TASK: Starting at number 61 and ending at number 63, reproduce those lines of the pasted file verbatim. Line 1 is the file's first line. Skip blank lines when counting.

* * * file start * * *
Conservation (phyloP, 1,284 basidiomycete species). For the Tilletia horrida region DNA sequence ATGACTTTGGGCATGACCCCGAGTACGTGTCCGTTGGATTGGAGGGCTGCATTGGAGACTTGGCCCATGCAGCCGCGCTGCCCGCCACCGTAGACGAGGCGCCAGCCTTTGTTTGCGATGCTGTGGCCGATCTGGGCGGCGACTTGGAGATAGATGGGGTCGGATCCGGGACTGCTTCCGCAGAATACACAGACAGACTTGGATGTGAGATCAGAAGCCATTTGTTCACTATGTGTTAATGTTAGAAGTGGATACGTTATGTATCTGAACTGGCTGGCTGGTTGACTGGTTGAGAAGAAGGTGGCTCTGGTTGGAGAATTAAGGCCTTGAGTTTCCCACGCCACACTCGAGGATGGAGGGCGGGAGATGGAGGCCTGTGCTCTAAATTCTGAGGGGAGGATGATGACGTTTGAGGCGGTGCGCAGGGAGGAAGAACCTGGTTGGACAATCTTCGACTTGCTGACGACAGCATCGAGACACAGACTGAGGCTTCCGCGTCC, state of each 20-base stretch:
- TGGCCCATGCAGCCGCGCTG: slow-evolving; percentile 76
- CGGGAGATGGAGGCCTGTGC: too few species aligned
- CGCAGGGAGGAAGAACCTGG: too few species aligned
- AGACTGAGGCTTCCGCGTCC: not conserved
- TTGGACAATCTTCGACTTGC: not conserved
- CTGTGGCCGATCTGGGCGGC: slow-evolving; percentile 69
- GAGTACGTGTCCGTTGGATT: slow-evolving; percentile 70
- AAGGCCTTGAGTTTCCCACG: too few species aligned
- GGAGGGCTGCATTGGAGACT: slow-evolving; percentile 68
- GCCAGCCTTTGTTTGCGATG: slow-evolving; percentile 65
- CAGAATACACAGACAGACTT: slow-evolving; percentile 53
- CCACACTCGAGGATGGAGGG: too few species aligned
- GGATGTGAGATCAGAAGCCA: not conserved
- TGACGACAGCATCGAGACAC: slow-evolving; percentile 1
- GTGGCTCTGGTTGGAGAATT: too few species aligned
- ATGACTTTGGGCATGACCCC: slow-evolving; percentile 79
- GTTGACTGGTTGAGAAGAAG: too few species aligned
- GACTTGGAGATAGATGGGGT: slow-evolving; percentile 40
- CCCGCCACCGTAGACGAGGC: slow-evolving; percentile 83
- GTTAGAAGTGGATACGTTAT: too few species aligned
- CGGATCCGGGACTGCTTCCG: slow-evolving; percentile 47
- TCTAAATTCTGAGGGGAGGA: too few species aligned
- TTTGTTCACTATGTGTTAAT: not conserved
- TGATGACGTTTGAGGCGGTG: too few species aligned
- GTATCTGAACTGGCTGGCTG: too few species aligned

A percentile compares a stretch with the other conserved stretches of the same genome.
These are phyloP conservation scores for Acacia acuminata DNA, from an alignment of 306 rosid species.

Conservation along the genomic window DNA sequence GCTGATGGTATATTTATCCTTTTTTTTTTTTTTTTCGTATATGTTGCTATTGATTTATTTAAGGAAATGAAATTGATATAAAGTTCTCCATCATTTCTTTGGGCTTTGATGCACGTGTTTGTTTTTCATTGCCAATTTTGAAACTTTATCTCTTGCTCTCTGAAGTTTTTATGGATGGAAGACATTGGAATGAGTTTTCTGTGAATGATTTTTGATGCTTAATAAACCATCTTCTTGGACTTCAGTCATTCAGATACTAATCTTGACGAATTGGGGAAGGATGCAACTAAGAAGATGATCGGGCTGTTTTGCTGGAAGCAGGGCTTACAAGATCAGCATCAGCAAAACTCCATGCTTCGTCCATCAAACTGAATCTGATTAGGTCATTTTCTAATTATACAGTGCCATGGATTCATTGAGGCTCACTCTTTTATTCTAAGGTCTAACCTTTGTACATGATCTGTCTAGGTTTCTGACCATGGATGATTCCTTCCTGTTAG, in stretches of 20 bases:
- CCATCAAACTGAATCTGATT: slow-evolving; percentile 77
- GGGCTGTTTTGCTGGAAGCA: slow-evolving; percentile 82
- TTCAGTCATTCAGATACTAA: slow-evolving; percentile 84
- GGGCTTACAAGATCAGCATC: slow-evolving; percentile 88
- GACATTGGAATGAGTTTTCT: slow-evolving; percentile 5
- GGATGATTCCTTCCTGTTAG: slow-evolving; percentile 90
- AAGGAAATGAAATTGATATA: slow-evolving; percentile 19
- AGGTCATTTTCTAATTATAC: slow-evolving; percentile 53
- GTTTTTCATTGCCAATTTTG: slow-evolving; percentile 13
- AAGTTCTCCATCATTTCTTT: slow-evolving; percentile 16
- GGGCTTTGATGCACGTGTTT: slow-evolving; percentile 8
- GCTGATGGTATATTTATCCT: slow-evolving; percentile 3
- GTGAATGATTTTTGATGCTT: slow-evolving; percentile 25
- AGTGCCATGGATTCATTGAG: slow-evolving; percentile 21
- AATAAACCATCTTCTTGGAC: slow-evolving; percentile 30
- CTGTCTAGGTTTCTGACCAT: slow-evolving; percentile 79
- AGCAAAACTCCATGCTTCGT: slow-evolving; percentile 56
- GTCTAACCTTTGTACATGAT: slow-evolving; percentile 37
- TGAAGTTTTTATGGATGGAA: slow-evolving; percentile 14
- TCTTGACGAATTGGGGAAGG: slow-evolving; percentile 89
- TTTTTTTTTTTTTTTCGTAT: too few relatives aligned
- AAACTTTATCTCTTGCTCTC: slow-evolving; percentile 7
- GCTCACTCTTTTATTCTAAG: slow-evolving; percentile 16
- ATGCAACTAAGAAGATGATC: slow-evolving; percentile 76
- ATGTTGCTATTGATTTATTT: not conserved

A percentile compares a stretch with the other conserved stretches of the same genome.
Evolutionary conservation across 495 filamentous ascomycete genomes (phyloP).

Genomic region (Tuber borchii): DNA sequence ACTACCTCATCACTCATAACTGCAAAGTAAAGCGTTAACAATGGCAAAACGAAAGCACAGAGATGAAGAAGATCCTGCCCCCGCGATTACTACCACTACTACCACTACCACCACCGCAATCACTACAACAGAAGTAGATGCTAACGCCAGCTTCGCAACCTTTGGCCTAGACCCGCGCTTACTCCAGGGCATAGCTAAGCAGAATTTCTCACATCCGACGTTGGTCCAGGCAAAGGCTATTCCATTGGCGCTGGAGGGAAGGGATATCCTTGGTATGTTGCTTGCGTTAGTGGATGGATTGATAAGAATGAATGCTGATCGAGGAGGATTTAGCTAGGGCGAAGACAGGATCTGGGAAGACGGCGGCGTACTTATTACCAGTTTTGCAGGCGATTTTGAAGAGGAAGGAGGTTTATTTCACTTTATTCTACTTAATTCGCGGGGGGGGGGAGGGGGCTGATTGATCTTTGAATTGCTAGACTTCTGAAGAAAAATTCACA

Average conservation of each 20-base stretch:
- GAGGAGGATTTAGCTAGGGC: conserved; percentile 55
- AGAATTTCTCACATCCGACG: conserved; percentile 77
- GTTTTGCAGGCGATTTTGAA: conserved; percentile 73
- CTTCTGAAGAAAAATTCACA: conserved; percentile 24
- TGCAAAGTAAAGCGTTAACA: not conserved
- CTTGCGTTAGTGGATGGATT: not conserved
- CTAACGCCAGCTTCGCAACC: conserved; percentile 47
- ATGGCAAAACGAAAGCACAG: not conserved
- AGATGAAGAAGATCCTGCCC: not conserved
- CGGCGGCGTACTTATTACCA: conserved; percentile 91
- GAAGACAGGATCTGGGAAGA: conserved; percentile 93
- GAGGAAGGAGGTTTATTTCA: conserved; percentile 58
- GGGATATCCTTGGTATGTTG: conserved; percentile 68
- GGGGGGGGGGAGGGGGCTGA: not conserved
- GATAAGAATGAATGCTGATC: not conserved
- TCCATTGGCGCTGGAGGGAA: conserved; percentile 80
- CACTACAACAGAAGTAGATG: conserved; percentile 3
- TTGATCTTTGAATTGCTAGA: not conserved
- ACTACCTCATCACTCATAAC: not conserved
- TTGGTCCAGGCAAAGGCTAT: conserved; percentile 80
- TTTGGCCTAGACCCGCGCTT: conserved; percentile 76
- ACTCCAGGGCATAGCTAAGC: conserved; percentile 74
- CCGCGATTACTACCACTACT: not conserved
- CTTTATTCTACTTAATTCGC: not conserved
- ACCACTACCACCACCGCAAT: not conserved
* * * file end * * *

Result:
- GTTTTGCAGGCGATTTTGAA: conserved; percentile 73
- CTTCTGAAGAAAAATTCACA: conserved; percentile 24
- TGCAAAGTAAAGCGTTAACA: not conserved